Researchers Identify Tumor Signature That Serves as a Biomarker of at Least 5 Types of Cancer

A methylation signature was identified in 5 types of cancer, and it likely occurs in more. These findings may aid in developing a blood test to diagnose cancer at early stages, when it is most treatable. The study was published in The Journal of Molecular Diagnostics.1

Methylation of DNA is a chemical modification, and hypermethylation decreases a gene's activity.

"Finding a distinctive methylation-based signature is like looking for a spruce tree in a pine forest," said Laura Elnitski, PhD, a computational biologist in the Intramural Research Program at National Institutes of Health National Human Genome Research Institute (NHGRI).

"It's a technical challenge to identify, but we found an elevated methylation signature around the gene known as ZNF154 that is unique to tumors." Elnitski is head of the Genomic Functional Analysis Section and senior investigator in the Translational and Functional Genomics Branch at NHGRI.

In 2013, her research group discovered a methylation mark (signature) around ZNF154 in 15 tumor types in 13 different organs and deemed it a possible universal cancer biomarker. Elnitski's group identified the methylation mark using DNA taken from solid tumors.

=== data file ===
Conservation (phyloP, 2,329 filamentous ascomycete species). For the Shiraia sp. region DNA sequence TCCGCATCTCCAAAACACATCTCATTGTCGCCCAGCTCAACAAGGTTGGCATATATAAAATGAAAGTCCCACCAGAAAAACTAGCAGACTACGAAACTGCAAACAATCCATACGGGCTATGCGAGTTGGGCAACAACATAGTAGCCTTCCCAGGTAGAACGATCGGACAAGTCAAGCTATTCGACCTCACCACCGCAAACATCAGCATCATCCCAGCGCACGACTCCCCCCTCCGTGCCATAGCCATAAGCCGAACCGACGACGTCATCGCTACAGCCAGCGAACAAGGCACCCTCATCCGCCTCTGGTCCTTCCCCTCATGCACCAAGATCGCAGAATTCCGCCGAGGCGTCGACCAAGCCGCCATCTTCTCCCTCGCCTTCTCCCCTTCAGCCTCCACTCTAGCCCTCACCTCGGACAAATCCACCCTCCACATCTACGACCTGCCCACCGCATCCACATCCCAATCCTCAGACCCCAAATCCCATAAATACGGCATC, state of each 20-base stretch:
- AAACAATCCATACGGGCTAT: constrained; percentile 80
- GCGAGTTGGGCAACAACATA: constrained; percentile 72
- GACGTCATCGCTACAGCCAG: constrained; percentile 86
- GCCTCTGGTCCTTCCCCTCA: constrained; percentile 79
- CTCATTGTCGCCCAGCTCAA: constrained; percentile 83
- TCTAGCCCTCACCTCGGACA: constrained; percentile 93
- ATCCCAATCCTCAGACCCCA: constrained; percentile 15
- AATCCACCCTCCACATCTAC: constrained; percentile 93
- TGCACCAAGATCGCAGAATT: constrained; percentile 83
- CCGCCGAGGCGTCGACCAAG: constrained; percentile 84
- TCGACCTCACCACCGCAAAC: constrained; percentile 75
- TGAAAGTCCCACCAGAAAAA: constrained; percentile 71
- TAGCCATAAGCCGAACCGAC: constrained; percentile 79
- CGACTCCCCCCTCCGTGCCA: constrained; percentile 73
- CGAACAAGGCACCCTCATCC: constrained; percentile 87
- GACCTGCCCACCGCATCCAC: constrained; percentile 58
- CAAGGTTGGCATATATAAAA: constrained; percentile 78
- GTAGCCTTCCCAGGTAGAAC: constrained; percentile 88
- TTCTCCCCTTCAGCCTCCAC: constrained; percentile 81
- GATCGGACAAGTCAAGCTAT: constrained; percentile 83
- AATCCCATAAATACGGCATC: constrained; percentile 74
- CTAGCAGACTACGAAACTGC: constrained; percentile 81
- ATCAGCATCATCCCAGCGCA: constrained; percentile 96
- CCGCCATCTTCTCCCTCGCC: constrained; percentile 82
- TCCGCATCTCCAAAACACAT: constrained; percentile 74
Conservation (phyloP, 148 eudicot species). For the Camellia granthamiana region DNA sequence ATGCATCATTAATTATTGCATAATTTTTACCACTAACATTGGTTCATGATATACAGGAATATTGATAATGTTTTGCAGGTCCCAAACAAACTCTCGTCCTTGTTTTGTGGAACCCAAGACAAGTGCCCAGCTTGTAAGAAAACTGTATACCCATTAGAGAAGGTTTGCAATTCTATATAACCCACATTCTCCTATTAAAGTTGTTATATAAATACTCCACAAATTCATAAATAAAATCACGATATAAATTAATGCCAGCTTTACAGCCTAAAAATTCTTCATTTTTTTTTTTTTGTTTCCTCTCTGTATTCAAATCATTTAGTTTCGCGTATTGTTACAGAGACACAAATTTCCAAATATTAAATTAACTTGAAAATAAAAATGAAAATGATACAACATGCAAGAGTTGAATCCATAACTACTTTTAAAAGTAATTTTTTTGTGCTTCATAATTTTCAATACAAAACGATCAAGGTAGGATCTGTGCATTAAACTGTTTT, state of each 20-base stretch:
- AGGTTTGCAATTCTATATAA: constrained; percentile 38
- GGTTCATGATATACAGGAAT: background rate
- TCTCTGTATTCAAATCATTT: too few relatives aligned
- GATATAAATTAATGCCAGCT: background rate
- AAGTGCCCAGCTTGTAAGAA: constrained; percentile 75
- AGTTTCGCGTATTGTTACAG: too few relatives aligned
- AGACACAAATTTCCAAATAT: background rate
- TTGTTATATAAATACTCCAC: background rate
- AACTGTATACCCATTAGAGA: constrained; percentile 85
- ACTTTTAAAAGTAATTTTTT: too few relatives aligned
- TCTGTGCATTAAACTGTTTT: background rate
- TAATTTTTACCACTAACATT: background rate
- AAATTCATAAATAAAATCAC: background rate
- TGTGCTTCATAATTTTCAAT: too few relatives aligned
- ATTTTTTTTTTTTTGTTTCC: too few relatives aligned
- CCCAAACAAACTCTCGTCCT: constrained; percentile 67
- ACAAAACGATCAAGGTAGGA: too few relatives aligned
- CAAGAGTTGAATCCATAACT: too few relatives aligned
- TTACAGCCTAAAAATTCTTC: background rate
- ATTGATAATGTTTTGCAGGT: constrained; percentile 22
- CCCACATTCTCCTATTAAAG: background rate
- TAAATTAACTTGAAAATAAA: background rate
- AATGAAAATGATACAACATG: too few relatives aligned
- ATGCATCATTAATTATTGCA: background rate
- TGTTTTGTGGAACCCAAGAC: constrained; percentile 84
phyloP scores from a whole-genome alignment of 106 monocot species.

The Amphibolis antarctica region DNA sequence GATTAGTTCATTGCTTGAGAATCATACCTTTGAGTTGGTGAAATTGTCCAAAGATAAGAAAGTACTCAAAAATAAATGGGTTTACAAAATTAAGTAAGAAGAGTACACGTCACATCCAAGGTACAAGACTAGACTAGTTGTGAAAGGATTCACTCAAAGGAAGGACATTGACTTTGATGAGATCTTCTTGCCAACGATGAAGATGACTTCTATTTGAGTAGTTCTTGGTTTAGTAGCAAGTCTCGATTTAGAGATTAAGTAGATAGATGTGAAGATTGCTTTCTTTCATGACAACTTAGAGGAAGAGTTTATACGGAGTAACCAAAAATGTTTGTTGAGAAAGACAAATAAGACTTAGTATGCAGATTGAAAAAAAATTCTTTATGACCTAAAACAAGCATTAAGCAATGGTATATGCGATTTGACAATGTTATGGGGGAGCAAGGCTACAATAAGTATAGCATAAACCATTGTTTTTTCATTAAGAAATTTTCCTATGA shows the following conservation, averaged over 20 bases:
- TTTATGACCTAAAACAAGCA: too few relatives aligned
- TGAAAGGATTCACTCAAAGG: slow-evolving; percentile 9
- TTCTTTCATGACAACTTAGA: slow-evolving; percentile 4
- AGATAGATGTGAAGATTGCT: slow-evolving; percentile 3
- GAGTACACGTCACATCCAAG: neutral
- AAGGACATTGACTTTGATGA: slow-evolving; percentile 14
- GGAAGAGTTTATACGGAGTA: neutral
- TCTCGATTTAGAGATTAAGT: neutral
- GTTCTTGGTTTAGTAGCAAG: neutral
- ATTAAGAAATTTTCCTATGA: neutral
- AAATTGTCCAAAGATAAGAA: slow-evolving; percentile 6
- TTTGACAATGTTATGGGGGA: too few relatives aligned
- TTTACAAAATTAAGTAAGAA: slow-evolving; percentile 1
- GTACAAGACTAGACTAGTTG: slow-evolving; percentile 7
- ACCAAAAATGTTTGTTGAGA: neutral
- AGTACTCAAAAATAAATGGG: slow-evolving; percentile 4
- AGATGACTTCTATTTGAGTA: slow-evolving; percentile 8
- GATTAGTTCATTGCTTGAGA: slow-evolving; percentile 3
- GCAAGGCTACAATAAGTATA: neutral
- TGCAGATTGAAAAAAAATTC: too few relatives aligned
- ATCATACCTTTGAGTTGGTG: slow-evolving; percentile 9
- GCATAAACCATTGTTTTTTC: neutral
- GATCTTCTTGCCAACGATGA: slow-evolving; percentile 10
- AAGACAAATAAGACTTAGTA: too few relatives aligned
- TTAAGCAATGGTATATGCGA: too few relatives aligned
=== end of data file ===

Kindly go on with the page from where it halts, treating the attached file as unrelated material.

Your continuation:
"No one in my group slept the night after that discovery," Elnitski said. "We were so excited when we found this candidate biomarker. It's the first of its kind to apply to so many types of cancer."

This new study examined colon, lung, breast, stomach, and endometrial cancers, and the same methylation mark around ZNF154 was found in all the tumor types and subtypes. The researchers compared methylation in people with and without cancer.

The researchers developed a series of steps that uncovered telltale methylation marks in colon, lung, breast, stomach, and endometrial cancers. They showed that all the tumor types and subtypes consistently produced the same methylation mark around ZNF154.

Next, the research team plans to screen blood samples for circulating tumor DNA, which typically is 1% to 10% of the DNA in the bloodstream of a person with cancer. One focus of these efforts will be ovarian cancer, which is difficult to detect in its early stages.

"We have laid the groundwork for developing a diagnostic test, which offers the hope of catching cancer earlier and dramatically improving the survival rate of people with many types of cancer," Elnitski said.


1. Margolin G, Petrykowska HM, Jameel N, Bell DW, Young AC, Elnitski L. Robust detection of DNA hypermethylation of ZNF154 as a pan-cancer locus with in silico modeling for blood-based diagnostic development. J Mol Diagn. 2016;18(2):283-298.

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